There are interesting themes here that are not exclusively about loss: The title of the series (and book) comes from the fact that Edward, as the sole survivor of this tragedy, becomes a figure of great fascination. People write him letters — sometimes because they lost someone in the crash and they want to know whether he saw their loved one at any point, sometimes because they want to give him advice or convert him to their faith, sometimes because they just figure he must have some special knowledge from having this experience. Without spoiling too much, it seems clear that the intent is to explore these letter-writers more in a future season; this theme only begins to emerge in this first set of episodes. I sort of found myself wishing they got more into this part of Edward’s struggle, that they stayed with a little narrower focus.
But ultimately, this isn’t that show. This is a rip-your-guts-out show. It’s a show where every moment, even if it’s seemingly small, is conceptually big, big with feelings, big with meaning, big with a certain kind of coffee-shop indie music that is precisely calculated and entirely expected. It is a show that is, in a word, manipulative. In two words, perhaps proudly manipulative.
Because all art manipulates, if by that we only mean provoking a response and doing it intentionally. Breaking your heart, making you mad, keeping you on the edge of your seat, cracking you up — these are all manipulations of the artist, if that term is defined broadly enough. But what we tend to mean in common usage when we refer to sentimentality as manipulative is that it’s too direct, a straight line rather than an interesting path we’ve never walked from provocation to response. We feel shoved along rather than shown the way to where we’re meant to end up.
It’s awfully hard not to feel shoved along by Dear Edward. It is swimming in death. Everybody is sad all the time. And when they are briefly not sad, even that is sad, or at least bittersweet, because what in the life of a person deep in grief is not, even at its sweetest, only bittersweet? Grief is worth examining, grief is worth recognizing, and yet at some level, I did feel like the labors of everyone involved were so ... well, labored that it was almost like distorted sound when speakers are overwhelmed. I felt driven to all the intended feelings so hard that they couldn’t quite thrive. If there were any stories not suffused by grief, as there usually are in ensemble dramas that follow multiple threads at the same time, it might be easier to catch your breath and stay in the story.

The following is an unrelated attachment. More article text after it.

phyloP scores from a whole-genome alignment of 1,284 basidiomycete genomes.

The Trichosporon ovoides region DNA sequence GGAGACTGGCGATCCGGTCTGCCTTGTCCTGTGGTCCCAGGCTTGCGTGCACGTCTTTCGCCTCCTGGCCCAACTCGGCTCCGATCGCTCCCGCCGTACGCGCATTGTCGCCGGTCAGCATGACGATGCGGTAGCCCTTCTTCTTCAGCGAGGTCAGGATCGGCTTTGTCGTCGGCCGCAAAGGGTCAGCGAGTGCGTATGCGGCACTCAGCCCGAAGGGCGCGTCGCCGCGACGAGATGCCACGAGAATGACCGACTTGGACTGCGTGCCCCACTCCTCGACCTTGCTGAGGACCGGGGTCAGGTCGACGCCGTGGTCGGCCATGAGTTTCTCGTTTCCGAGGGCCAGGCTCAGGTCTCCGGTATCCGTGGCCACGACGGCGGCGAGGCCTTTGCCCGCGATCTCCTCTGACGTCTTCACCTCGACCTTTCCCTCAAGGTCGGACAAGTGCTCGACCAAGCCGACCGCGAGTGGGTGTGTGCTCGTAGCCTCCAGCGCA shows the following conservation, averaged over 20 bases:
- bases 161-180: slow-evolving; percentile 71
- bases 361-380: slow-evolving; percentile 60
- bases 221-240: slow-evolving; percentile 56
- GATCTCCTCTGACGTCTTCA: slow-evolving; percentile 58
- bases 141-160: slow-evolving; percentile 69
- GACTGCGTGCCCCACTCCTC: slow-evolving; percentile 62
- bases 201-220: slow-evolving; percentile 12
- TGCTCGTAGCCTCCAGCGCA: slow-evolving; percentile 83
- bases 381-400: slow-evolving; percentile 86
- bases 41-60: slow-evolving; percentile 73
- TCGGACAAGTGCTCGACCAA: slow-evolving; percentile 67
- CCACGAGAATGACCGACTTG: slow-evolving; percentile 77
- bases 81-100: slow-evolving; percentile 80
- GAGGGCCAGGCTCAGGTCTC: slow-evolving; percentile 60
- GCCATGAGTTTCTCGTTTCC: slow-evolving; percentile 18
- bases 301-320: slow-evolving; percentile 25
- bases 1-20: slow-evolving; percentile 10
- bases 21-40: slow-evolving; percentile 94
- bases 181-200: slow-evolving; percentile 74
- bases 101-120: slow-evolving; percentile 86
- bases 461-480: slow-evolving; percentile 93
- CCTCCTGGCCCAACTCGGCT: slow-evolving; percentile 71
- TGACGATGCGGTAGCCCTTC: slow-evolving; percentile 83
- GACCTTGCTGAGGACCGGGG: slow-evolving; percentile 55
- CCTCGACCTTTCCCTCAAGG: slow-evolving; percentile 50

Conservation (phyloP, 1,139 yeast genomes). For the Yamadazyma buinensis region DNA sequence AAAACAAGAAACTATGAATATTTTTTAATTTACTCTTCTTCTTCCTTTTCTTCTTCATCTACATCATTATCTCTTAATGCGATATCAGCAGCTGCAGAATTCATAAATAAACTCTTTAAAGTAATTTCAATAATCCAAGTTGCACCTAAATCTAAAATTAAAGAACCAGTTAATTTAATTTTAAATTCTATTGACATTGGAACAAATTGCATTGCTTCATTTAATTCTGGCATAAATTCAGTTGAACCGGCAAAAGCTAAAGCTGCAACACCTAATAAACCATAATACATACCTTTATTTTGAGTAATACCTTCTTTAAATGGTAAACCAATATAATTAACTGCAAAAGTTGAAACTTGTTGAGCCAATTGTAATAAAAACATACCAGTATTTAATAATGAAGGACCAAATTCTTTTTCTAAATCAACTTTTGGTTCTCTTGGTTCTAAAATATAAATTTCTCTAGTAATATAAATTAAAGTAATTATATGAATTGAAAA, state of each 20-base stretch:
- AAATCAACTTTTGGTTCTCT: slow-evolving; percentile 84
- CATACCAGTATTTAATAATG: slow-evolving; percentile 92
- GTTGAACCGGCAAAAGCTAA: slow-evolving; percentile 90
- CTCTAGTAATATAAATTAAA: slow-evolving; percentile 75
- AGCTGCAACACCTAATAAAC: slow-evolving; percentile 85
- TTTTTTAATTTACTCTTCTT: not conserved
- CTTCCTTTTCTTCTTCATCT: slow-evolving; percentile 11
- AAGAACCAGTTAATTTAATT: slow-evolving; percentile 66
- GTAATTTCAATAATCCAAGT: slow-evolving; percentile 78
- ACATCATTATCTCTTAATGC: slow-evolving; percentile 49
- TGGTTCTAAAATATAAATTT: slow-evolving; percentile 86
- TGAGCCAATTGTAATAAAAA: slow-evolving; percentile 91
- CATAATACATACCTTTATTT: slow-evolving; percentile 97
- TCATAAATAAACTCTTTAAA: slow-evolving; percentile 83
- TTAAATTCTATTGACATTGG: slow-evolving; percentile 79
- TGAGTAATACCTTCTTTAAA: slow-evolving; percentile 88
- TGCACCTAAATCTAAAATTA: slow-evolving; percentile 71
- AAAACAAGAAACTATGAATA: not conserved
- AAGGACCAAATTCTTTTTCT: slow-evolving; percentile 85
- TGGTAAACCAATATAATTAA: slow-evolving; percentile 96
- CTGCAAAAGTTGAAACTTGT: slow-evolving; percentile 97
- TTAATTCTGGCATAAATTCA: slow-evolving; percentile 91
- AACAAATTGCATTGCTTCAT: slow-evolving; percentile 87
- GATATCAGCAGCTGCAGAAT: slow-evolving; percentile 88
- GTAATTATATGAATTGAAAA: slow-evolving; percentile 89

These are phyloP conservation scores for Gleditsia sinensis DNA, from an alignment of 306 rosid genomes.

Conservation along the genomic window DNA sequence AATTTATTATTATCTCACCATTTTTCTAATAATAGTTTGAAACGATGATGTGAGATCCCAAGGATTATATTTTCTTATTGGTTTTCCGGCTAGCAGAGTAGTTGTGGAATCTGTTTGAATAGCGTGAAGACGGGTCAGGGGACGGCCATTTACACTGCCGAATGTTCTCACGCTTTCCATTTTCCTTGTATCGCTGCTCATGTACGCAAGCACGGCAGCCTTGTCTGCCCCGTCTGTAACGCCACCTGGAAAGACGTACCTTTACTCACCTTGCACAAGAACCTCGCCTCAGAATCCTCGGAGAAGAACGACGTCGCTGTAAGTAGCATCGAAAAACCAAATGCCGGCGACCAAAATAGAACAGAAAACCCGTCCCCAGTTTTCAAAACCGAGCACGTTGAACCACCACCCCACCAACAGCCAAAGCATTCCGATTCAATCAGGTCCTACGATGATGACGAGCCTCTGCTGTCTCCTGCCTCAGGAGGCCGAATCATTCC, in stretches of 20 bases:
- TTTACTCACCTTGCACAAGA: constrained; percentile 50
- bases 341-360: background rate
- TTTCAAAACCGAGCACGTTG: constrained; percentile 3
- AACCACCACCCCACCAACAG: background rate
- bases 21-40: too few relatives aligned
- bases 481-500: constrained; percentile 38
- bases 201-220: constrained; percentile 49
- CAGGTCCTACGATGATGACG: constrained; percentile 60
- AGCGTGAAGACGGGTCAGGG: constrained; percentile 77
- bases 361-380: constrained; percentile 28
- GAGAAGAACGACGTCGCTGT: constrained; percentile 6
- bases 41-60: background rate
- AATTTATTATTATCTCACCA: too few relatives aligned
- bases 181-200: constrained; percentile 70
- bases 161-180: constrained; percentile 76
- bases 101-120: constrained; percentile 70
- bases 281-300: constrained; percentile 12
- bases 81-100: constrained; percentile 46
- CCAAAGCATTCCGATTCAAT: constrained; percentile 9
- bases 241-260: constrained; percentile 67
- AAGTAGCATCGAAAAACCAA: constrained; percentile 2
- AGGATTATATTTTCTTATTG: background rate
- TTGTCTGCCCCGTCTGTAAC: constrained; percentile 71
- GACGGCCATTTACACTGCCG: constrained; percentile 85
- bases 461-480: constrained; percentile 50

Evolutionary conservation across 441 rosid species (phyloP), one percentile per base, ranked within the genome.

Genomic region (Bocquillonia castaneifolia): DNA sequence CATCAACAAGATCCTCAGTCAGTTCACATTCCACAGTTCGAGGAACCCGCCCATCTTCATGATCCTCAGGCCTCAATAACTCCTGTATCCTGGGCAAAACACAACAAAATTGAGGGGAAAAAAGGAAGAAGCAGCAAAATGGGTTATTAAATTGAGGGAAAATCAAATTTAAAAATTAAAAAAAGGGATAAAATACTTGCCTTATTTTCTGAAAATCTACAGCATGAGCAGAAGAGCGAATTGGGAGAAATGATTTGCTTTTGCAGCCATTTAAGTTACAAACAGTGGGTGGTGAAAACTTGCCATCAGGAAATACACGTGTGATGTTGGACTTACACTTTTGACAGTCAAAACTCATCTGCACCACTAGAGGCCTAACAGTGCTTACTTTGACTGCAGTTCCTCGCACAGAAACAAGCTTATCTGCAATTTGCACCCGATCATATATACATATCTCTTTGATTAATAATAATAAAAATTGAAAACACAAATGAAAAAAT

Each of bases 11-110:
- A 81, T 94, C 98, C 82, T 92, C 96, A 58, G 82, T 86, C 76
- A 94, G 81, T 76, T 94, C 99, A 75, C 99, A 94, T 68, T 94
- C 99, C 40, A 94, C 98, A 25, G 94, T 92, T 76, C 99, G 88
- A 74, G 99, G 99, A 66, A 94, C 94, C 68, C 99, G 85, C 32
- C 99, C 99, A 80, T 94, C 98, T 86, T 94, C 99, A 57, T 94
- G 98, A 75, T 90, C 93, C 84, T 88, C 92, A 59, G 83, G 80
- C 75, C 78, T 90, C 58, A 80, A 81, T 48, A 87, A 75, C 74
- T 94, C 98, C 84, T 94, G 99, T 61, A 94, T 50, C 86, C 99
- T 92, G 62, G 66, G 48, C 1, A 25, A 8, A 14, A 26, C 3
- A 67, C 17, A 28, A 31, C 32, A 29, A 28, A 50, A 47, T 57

This show is just so much.
And yet, even as I watched it and felt a bit put off by it, I never doubted that it will have an audience. Sometimes people need to cry, then cry again. They need to at least cry at something they can put away afterwards because it isn’t their reality. Tear-jerkers — and that has perhaps never been a more apt description — jerk tears from people who are prepared to have their tears jerked, just like a horror movie is there to startle people who showed up to be startled. I’m not sure Dear Edward is the most nuanced or the most interesting show, but that same directness that can seem like manipulation can also be simple truth in advertising. If you loved crying at This Is Us or Parenthood, you will probably also enjoy crying at Dear Edward. A lot! And that’s fine. Nothing wrong with a few tears, as long as you know what you’re getting into.